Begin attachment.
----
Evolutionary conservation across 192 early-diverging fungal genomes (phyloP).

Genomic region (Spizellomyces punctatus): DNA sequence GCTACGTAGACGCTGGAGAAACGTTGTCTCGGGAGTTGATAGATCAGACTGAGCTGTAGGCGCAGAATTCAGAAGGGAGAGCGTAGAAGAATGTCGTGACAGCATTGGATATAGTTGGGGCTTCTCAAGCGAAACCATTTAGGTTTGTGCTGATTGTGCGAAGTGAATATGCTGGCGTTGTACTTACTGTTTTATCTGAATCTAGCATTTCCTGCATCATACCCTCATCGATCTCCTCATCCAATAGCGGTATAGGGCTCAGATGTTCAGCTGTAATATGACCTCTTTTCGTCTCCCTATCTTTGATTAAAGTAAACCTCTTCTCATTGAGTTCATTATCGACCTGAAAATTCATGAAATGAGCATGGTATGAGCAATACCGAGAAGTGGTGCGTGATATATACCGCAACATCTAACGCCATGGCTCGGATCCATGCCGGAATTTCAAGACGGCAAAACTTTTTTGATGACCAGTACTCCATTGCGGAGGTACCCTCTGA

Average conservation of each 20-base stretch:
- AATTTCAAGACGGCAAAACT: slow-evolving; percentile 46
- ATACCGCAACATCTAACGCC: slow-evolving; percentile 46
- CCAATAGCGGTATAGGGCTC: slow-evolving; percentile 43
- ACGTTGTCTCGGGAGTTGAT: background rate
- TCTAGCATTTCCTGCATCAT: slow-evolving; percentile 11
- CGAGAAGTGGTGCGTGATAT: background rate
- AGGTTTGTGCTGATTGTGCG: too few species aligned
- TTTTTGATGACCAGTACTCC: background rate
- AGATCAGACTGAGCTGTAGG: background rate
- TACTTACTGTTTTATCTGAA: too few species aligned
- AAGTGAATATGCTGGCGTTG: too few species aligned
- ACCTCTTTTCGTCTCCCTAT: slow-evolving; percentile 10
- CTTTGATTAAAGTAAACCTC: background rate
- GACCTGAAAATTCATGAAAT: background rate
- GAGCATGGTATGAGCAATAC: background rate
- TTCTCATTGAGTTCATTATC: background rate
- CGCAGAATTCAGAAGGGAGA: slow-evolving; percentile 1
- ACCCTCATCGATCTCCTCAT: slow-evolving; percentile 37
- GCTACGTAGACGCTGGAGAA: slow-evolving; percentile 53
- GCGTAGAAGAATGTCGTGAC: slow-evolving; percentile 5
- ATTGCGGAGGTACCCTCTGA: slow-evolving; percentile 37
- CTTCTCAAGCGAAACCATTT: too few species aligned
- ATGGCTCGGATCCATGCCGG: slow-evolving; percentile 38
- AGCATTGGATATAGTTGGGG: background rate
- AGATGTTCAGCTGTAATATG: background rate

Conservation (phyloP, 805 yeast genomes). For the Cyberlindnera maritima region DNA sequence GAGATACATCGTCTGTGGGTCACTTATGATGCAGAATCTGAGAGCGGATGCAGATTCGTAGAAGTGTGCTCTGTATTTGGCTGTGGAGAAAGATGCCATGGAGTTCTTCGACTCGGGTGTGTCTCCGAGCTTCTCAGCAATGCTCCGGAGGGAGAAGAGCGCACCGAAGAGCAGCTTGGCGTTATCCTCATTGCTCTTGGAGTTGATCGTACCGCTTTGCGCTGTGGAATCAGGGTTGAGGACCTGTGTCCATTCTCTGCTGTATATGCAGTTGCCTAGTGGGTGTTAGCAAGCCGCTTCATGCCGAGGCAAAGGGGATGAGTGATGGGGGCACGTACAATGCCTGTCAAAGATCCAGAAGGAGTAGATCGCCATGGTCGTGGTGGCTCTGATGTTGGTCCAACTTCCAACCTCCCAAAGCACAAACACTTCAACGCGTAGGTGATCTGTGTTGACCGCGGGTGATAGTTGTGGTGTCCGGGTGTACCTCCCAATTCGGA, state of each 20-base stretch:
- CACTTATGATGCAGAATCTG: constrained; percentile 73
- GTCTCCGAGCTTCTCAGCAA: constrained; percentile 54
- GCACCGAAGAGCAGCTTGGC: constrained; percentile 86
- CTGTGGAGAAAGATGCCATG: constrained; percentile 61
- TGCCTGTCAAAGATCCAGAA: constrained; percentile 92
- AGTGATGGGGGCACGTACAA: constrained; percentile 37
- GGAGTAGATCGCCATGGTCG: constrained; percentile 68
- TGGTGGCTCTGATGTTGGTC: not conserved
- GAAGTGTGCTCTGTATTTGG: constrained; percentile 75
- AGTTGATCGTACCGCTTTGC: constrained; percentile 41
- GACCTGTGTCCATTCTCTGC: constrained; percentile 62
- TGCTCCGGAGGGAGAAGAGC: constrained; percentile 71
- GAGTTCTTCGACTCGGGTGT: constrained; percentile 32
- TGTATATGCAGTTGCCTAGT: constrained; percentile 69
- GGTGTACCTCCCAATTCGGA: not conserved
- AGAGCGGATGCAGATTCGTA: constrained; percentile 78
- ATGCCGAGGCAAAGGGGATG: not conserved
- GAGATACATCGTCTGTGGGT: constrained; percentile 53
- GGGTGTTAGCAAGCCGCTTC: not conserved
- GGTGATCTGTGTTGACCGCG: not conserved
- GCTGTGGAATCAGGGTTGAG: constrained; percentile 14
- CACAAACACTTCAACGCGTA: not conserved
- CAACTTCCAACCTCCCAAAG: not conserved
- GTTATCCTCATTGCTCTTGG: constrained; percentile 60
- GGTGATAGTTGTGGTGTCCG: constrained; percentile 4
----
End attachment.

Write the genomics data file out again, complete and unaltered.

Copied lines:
Evolutionary conservation across 192 early-diverging fungal genomes (phyloP).

Genomic region (Spizellomyces punctatus): DNA sequence GCTACGTAGACGCTGGAGAAACGTTGTCTCGGGAGTTGATAGATCAGACTGAGCTGTAGGCGCAGAATTCAGAAGGGAGAGCGTAGAAGAATGTCGTGACAGCATTGGATATAGTTGGGGCTTCTCAAGCGAAACCATTTAGGTTTGTGCTGATTGTGCGAAGTGAATATGCTGGCGTTGTACTTACTGTTTTATCTGAATCTAGCATTTCCTGCATCATACCCTCATCGATCTCCTCATCCAATAGCGGTATAGGGCTCAGATGTTCAGCTGTAATATGACCTCTTTTCGTCTCCCTATCTTTGATTAAAGTAAACCTCTTCTCATTGAGTTCATTATCGACCTGAAAATTCATGAAATGAGCATGGTATGAGCAATACCGAGAAGTGGTGCGTGATATATACCGCAACATCTAACGCCATGGCTCGGATCCATGCCGGAATTTCAAGACGGCAAAACTTTTTTGATGACCAGTACTCCATTGCGGAGGTACCCTCTGA

Average conservation of each 20-base stretch:
- AATTTCAAGACGGCAAAACT: slow-evolving; percentile 46
- ATACCGCAACATCTAACGCC: slow-evolving; percentile 46
- CCAATAGCGGTATAGGGCTC: slow-evolving; percentile 43
- ACGTTGTCTCGGGAGTTGAT: background rate
- TCTAGCATTTCCTGCATCAT: slow-evolving; percentile 11
- CGAGAAGTGGTGCGTGATAT: background rate
- AGGTTTGTGCTGATTGTGCG: too few species aligned
- TTTTTGATGACCAGTACTCC: background rate
- AGATCAGACTGAGCTGTAGG: background rate
- TACTTACTGTTTTATCTGAA: too few species aligned
- AAGTGAATATGCTGGCGTTG: too few species aligned
- ACCTCTTTTCGTCTCCCTAT: slow-evolving; percentile 10
- CTTTGATTAAAGTAAACCTC: background rate
- GACCTGAAAATTCATGAAAT: background rate
- GAGCATGGTATGAGCAATAC: background rate
- TTCTCATTGAGTTCATTATC: background rate
- CGCAGAATTCAGAAGGGAGA: slow-evolving; percentile 1
- ACCCTCATCGATCTCCTCAT: slow-evolving; percentile 37
- GCTACGTAGACGCTGGAGAA: slow-evolving; percentile 53
- GCGTAGAAGAATGTCGTGAC: slow-evolving; percentile 5
- ATTGCGGAGGTACCCTCTGA: slow-evolving; percentile 37
- CTTCTCAAGCGAAACCATTT: too few species aligned
- ATGGCTCGGATCCATGCCGG: slow-evolving; percentile 38
- AGCATTGGATATAGTTGGGG: background rate
- AGATGTTCAGCTGTAATATG: background rate

Conservation (phyloP, 805 yeast genomes). For the Cyberlindnera maritima region DNA sequence GAGATACATCGTCTGTGGGTCACTTATGATGCAGAATCTGAGAGCGGATGCAGATTCGTAGAAGTGTGCTCTGTATTTGGCTGTGGAGAAAGATGCCATGGAGTTCTTCGACTCGGGTGTGTCTCCGAGCTTCTCAGCAATGCTCCGGAGGGAGAAGAGCGCACCGAAGAGCAGCTTGGCGTTATCCTCATTGCTCTTGGAGTTGATCGTACCGCTTTGCGCTGTGGAATCAGGGTTGAGGACCTGTGTCCATTCTCTGCTGTATATGCAGTTGCCTAGTGGGTGTTAGCAAGCCGCTTCATGCCGAGGCAAAGGGGATGAGTGATGGGGGCACGTACAATGCCTGTCAAAGATCCAGAAGGAGTAGATCGCCATGGTCGTGGTGGCTCTGATGTTGGTCCAACTTCCAACCTCCCAAAGCACAAACACTTCAACGCGTAGGTGATCTGTGTTGACCGCGGGTGATAGTTGTGGTGTCCGGGTGTACCTCCCAATTCGGA, state of each 20-base stretch:
- CACTTATGATGCAGAATCTG: constrained; percentile 73
- GTCTCCGAGCTTCTCAGCAA: constrained; percentile 54
- GCACCGAAGAGCAGCTTGGC: constrained; percentile 86
- CTGTGGAGAAAGATGCCATG: constrained; percentile 61
- TGCCTGTCAAAGATCCAGAA: constrained; percentile 92
- AGTGATGGGGGCACGTACAA: constrained; percentile 37
- GGAGTAGATCGCCATGGTCG: constrained; percentile 68
- TGGTGGCTCTGATGTTGGTC: not conserved
- GAAGTGTGCTCTGTATTTGG: constrained; percentile 75
- AGTTGATCGTACCGCTTTGC: constrained; percentile 41
- GACCTGTGTCCATTCTCTGC: constrained; percentile 62
- TGCTCCGGAGGGAGAAGAGC: constrained; percentile 71
- GAGTTCTTCGACTCGGGTGT: constrained; percentile 32
- TGTATATGCAGTTGCCTAGT: constrained; percentile 69
- GGTGTACCTCCCAATTCGGA: not conserved
- AGAGCGGATGCAGATTCGTA: constrained; percentile 78
- ATGCCGAGGCAAAGGGGATG: not conserved
- GAGATACATCGTCTGTGGGT: constrained; percentile 53
- GGGTGTTAGCAAGCCGCTTC: not conserved
- GGTGATCTGTGTTGACCGCG: not conserved
- GCTGTGGAATCAGGGTTGAG: constrained; percentile 14
- CACAAACACTTCAACGCGTA: not conserved
- CAACTTCCAACCTCCCAAAG: not conserved
- GTTATCCTCATTGCTCTTGG: constrained; percentile 60
- GGTGATAGTTGTGGTGTCCG: constrained; percentile 4